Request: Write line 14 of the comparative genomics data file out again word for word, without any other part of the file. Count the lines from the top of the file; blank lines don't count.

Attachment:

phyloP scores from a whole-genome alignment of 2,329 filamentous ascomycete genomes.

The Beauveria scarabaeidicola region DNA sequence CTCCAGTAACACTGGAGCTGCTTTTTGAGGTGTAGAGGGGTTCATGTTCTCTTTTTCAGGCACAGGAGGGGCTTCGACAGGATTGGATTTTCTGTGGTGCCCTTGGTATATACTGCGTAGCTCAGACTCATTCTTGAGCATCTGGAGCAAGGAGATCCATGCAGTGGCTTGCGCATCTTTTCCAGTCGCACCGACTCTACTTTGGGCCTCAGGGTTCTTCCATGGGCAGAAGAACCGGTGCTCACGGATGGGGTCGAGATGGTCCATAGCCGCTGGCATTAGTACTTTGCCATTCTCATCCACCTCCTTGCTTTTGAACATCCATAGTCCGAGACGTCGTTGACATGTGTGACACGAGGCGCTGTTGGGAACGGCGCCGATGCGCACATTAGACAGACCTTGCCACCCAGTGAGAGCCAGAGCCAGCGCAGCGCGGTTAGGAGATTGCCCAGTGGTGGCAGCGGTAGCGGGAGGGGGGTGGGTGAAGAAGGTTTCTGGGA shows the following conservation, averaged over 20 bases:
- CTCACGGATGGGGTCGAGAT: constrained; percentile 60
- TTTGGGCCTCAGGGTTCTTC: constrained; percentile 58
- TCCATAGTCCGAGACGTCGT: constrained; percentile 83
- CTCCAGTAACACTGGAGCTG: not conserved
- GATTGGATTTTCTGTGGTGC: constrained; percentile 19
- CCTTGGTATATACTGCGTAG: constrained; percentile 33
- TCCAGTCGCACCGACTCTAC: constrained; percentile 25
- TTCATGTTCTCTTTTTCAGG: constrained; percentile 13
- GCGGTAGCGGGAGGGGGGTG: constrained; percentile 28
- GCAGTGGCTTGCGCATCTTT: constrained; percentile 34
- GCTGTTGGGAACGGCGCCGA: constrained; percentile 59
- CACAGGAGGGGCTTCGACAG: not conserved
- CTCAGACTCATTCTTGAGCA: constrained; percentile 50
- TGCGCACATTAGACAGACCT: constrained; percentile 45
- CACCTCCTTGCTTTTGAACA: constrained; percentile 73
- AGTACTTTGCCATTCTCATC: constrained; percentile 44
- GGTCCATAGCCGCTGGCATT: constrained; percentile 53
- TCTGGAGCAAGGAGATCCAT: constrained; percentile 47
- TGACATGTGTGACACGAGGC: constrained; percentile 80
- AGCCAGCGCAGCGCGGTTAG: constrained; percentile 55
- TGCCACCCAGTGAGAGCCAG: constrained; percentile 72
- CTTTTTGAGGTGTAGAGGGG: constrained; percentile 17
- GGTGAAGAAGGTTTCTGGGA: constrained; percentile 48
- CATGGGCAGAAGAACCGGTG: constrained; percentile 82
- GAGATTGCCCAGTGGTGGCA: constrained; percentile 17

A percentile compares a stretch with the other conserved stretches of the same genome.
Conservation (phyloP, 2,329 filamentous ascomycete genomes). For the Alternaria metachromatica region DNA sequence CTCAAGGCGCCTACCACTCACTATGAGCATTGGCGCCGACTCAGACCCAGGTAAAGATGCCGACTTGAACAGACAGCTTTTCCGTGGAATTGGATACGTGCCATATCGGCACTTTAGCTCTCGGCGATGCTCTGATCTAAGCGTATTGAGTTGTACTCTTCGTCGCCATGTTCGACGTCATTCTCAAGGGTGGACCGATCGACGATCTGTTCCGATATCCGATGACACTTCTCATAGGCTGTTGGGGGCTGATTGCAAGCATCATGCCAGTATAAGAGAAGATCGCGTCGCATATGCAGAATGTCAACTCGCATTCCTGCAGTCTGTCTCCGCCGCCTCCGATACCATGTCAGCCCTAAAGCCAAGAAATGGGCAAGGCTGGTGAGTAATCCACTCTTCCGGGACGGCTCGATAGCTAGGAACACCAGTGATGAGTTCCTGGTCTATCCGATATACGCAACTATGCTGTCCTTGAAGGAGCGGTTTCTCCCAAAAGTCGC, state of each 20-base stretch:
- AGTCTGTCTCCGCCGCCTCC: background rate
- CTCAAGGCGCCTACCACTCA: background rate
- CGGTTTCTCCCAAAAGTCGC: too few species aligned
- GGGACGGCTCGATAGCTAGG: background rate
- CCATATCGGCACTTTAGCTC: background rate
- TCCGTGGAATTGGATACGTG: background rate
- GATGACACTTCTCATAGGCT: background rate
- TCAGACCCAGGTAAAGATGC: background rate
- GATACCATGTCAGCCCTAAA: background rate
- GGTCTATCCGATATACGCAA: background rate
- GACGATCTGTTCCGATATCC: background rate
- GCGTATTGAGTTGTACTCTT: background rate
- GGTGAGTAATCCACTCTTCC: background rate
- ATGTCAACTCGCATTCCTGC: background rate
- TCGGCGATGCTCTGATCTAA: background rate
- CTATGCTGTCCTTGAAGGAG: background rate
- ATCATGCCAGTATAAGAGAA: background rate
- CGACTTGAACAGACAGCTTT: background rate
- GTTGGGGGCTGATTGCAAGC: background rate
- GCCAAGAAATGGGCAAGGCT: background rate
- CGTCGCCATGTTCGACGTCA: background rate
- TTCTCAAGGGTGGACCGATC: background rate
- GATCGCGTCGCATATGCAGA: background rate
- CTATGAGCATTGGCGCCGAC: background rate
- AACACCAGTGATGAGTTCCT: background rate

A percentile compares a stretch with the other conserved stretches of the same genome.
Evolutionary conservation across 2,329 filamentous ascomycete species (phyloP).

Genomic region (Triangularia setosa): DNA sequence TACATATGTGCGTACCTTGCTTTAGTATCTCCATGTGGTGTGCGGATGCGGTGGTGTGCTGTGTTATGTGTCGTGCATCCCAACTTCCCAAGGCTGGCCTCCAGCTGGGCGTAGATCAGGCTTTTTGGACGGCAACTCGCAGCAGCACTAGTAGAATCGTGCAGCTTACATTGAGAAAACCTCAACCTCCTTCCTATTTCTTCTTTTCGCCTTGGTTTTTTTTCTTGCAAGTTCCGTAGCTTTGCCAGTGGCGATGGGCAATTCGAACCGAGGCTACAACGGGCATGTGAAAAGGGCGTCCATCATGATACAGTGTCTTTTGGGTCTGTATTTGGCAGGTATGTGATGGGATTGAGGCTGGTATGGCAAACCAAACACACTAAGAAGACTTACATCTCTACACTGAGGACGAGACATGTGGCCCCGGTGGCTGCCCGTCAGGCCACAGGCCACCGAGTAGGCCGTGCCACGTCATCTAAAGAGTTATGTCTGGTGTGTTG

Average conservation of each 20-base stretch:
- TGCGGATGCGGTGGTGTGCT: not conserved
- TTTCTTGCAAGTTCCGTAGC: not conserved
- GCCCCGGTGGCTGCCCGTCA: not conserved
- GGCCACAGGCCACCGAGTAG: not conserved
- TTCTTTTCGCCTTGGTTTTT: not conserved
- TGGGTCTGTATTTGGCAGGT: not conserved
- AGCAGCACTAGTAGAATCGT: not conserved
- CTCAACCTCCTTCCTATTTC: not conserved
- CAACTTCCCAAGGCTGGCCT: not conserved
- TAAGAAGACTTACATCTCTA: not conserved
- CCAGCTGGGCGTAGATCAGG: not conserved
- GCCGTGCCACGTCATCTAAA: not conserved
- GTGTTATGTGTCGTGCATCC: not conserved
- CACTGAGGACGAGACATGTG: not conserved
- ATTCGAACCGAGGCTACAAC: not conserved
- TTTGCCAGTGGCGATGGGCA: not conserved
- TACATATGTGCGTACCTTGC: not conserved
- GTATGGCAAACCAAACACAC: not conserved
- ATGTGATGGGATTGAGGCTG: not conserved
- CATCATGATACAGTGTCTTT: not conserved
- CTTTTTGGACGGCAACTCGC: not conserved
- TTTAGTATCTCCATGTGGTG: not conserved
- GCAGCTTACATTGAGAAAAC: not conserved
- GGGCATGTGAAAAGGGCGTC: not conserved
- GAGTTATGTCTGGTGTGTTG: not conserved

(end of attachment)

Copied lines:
- CACAGGAGGGGCTTCGACAG: not conserved